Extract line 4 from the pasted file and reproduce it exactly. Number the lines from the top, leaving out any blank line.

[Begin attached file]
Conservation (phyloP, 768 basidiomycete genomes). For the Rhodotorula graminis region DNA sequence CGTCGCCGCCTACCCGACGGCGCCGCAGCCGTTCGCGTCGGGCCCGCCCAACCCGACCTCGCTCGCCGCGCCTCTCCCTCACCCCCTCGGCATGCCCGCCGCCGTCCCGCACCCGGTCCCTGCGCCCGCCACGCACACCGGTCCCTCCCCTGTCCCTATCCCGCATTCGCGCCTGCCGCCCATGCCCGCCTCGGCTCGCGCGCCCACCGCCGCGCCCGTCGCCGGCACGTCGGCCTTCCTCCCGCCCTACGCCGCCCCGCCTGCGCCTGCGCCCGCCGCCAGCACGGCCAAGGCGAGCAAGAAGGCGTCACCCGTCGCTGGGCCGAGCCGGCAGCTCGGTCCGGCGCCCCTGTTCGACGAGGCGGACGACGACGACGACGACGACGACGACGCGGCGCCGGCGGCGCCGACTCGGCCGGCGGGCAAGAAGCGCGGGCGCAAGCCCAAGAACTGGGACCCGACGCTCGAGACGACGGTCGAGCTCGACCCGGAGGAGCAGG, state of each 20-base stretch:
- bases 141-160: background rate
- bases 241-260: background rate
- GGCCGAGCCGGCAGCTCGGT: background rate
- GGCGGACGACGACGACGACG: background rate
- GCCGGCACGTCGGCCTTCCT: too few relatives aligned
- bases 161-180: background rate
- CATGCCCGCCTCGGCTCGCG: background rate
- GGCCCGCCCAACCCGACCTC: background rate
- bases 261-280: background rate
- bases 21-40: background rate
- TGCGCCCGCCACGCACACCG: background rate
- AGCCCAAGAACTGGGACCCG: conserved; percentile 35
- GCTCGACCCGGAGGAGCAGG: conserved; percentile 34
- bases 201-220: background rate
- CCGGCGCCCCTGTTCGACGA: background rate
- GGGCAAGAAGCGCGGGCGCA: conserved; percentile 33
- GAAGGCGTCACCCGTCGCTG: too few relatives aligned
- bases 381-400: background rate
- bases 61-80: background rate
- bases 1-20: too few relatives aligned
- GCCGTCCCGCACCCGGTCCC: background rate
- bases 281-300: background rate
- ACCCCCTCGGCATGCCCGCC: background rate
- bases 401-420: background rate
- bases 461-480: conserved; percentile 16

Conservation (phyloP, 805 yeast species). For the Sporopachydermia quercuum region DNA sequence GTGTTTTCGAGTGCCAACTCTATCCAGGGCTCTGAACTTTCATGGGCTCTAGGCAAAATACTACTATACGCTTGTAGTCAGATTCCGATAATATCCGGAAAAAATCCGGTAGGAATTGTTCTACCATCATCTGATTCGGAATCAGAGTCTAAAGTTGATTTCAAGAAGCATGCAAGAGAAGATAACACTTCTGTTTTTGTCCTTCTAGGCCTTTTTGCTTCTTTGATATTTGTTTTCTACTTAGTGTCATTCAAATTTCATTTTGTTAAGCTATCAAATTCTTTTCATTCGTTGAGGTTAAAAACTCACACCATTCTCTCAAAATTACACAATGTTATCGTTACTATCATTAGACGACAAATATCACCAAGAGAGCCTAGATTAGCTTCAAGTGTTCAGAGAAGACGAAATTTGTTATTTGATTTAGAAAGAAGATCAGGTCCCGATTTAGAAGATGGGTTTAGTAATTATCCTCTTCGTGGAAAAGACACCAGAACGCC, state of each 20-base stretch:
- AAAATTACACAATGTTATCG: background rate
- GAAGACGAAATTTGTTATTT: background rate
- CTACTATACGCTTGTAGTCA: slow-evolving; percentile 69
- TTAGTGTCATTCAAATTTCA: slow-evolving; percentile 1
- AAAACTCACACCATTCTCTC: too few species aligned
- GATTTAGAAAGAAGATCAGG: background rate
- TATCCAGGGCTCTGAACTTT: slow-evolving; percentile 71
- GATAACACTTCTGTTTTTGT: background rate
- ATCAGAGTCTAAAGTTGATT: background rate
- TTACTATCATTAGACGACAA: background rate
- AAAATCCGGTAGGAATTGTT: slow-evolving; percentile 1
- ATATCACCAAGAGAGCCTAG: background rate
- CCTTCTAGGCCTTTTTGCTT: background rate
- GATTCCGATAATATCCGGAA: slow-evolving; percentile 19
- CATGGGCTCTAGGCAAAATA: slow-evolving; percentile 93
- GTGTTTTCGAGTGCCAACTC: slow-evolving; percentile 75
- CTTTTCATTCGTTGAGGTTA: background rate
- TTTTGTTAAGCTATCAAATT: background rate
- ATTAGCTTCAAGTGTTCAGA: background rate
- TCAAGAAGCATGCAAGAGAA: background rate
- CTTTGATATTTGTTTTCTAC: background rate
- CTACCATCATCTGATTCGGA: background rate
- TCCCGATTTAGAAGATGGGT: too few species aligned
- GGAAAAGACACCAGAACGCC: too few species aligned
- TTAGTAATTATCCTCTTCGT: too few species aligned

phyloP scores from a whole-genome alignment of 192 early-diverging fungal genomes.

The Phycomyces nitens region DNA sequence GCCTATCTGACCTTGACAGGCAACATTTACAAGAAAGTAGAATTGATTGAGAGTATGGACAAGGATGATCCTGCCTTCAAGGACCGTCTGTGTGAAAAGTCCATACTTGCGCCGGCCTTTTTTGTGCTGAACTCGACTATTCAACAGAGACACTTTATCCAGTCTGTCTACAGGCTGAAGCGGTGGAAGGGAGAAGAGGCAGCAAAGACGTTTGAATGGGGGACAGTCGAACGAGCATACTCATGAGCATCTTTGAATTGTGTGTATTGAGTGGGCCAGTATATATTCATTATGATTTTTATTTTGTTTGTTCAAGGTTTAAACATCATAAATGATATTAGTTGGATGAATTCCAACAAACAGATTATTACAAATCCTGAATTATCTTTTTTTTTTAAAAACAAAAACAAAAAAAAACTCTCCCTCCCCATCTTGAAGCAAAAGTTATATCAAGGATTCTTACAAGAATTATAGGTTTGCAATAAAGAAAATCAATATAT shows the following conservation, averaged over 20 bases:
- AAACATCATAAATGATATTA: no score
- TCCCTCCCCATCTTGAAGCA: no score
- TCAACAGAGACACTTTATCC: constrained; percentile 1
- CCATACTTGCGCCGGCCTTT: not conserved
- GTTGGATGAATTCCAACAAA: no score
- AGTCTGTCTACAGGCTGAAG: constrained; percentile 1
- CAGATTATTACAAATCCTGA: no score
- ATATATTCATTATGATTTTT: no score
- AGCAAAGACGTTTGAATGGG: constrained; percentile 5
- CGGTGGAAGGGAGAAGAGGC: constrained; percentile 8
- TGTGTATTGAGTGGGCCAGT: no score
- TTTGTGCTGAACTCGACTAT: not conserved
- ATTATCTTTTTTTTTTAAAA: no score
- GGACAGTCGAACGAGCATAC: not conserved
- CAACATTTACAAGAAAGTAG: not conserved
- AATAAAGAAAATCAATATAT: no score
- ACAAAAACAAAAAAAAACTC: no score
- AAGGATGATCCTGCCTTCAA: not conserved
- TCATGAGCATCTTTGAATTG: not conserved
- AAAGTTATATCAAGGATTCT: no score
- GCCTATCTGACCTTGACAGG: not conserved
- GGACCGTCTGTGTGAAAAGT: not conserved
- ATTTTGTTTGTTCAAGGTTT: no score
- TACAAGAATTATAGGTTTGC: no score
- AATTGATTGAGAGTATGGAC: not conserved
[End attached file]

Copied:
- GGCCGAGCCGGCAGCTCGGT: background rate